8. ? 8.08.1 Chopra. R. N., Nayar. S. L. and Chopra. I. C. Glossary of Indian Medicinal Plants (Including the Supplement). Council of Scientific and Industrial Research, New Delhi. (1986-00-00)
    9. ? 9.09.1 Thompson. B. The Gardener's Assistant. Blackie and Son. (1878-00-00)
    10. ? Huxley. A. The New RHS Dictionary of Gardening. 1992. MacMillan Press ISBN 0-333-47494-5 (1992-00-00)
    11. ? 11.011.1 F. Chittendon. RHS Dictionary of Plants plus Supplement. 1956 Oxford University Press (1951-00-00)
    12. ? Diggs, Jnr. G.M.; Lipscomb. B. L. & O'Kennon. R. J [Illustrated Flora of North Central Texas] Botanical Research Institute, Texas. (1999-00-00)
    13. ? Phillips. R. & Foy. N. Herbs Pan Books Ltd. London. ISBN 0-330-30725-8 (1990-00-00)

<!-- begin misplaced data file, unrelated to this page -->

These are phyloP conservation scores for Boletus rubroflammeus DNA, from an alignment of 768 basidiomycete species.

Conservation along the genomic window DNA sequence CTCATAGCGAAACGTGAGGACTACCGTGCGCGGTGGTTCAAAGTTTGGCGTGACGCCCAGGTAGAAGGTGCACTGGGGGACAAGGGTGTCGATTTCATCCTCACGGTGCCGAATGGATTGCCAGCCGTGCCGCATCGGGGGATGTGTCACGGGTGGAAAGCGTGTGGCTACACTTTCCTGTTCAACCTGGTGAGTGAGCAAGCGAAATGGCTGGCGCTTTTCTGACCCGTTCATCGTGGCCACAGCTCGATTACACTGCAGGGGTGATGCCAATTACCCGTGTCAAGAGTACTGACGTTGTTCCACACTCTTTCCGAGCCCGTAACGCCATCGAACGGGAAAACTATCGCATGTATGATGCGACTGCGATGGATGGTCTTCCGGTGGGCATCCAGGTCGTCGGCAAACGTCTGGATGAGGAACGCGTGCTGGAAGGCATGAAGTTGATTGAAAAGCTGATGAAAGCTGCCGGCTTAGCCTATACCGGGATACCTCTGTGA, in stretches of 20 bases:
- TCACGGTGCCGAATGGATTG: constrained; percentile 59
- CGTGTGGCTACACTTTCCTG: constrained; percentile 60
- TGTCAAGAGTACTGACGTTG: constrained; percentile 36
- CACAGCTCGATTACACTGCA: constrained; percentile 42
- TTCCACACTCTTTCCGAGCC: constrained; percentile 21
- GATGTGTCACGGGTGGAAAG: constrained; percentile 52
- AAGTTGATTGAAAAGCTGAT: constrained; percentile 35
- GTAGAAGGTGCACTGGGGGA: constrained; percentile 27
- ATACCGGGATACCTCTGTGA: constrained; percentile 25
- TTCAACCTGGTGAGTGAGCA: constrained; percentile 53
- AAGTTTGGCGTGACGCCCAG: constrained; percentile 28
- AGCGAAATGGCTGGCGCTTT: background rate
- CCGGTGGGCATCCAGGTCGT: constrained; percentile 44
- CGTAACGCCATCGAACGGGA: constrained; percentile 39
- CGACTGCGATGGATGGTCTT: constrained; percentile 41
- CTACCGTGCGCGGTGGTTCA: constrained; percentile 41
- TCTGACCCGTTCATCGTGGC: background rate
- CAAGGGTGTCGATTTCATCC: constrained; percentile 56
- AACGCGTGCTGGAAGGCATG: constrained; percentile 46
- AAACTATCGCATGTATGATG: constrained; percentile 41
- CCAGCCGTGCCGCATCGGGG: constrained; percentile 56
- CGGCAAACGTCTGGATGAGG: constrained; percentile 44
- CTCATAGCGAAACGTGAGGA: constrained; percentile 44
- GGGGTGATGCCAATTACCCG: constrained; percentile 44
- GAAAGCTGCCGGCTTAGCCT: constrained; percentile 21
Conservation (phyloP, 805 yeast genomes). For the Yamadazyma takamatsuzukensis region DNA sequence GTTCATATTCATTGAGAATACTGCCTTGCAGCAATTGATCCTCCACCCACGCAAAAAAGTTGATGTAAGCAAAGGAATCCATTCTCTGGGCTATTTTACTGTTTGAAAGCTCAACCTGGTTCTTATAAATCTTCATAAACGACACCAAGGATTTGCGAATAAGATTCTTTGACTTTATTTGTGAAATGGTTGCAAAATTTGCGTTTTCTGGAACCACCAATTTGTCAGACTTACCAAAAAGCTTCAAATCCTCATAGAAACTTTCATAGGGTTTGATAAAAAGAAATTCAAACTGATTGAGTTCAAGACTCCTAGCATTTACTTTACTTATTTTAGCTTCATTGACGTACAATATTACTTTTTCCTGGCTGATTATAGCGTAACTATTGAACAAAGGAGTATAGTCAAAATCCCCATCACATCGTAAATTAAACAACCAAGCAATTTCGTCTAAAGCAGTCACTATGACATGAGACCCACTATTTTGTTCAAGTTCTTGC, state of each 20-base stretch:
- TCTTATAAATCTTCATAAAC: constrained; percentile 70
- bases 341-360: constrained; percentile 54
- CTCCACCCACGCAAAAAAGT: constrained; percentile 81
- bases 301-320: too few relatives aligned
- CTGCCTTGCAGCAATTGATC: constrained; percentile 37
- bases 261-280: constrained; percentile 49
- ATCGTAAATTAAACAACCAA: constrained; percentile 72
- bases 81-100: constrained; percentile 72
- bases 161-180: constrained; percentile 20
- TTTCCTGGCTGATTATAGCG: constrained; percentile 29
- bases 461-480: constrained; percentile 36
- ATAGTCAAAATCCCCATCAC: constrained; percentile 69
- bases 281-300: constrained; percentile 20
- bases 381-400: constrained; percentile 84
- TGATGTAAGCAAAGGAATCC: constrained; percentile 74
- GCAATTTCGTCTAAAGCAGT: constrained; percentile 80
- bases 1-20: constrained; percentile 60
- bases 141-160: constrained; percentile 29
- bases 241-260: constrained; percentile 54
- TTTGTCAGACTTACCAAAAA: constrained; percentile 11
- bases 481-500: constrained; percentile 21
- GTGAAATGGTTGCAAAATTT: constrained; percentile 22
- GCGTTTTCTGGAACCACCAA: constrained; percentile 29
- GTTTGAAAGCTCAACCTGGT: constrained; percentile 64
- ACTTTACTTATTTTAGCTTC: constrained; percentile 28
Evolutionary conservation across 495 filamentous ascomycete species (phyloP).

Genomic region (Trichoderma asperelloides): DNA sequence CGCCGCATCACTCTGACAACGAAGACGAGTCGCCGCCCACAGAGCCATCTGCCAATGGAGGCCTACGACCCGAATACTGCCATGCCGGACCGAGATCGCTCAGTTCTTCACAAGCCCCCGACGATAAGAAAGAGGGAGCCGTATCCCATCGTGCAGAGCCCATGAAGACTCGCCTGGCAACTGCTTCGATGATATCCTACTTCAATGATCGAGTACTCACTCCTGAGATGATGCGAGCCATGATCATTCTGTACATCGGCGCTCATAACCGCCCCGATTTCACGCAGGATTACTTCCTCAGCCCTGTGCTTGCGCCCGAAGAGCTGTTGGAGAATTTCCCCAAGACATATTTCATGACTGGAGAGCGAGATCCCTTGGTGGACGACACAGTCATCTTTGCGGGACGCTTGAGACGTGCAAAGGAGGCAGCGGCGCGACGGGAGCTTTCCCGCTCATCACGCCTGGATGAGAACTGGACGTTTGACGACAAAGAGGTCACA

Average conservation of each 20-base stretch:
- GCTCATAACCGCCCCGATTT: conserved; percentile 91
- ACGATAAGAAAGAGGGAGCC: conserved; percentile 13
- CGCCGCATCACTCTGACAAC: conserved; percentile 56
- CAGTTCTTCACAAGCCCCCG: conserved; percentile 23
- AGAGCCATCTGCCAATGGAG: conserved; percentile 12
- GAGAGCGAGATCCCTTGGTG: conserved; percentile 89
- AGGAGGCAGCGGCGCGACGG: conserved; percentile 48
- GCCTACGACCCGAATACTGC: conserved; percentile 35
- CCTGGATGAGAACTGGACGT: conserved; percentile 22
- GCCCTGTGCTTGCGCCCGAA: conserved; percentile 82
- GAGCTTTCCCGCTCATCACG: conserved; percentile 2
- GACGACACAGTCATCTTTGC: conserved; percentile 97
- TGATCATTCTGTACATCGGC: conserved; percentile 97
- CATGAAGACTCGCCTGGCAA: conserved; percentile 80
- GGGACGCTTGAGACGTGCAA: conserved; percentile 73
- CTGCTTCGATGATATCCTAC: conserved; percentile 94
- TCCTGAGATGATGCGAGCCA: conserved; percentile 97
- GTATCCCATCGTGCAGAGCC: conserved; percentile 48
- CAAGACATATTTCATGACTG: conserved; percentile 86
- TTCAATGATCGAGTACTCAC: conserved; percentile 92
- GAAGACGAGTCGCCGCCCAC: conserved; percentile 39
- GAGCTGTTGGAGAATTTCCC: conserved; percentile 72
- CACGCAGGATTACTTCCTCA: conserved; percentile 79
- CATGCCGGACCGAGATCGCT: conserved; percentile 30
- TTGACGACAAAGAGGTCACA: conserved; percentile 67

14. ? 14.014.1 Facciola. S. Cornucopia - A Source Book of Edible Plants. Kampong Publications ISBN 0-9628087-0-9 (1990-00-00)
    15. ? Loewenfeld. C. and Back. P. Britain's Wild Larder. David and Charles ISBN 0-7153-7971-2 ()
    16. ? Vilmorin. A. The Vegetable Garden. Ten Speed Press ISBN 0-89815-041-8 ()
    17. ? Harrington. H. D. Edible Native Plants of the Rocky Mountains. University of New Mexico Press ISBN 0-8623-0343-9 (1967-00-00)
    18. ? Launert. E. Edible and Medicinal Plants. Hamlyn ISBN 0-600-37216-2 (1981-00-00)
    19. ? Reid. B. E. Famine Foods of the Chiu-Huang Pen-ts'ao. Taipei. Southern Materials Centre (1977-00-00)
    20. ? Elias. T. and Dykeman. P. A Field Guide to N. American Edible Wild Plants. Van Nostrand Reinhold ISBN 0442222009 (1982-00-00)
    21. ? Kavasch. B. Native Harvests. Vintage Books ISBN 0-394-72811-4 (1979-00-00)
    22. ? McPherson. A. and S. Wild Food Plants of Indiana. Indiana University Press ISBN 0-253-28925-4 (1977-00-00)
    23. ? Low. T. Wild Food Plants of Australia. Angus and Robertson. ISBN 0-207-14383-8 (1989-00-00)
    24. ? Polunin. O. Flowers of Europe - A Field Guide. Oxford University Press ISBN 0192176218 (1969-00-00)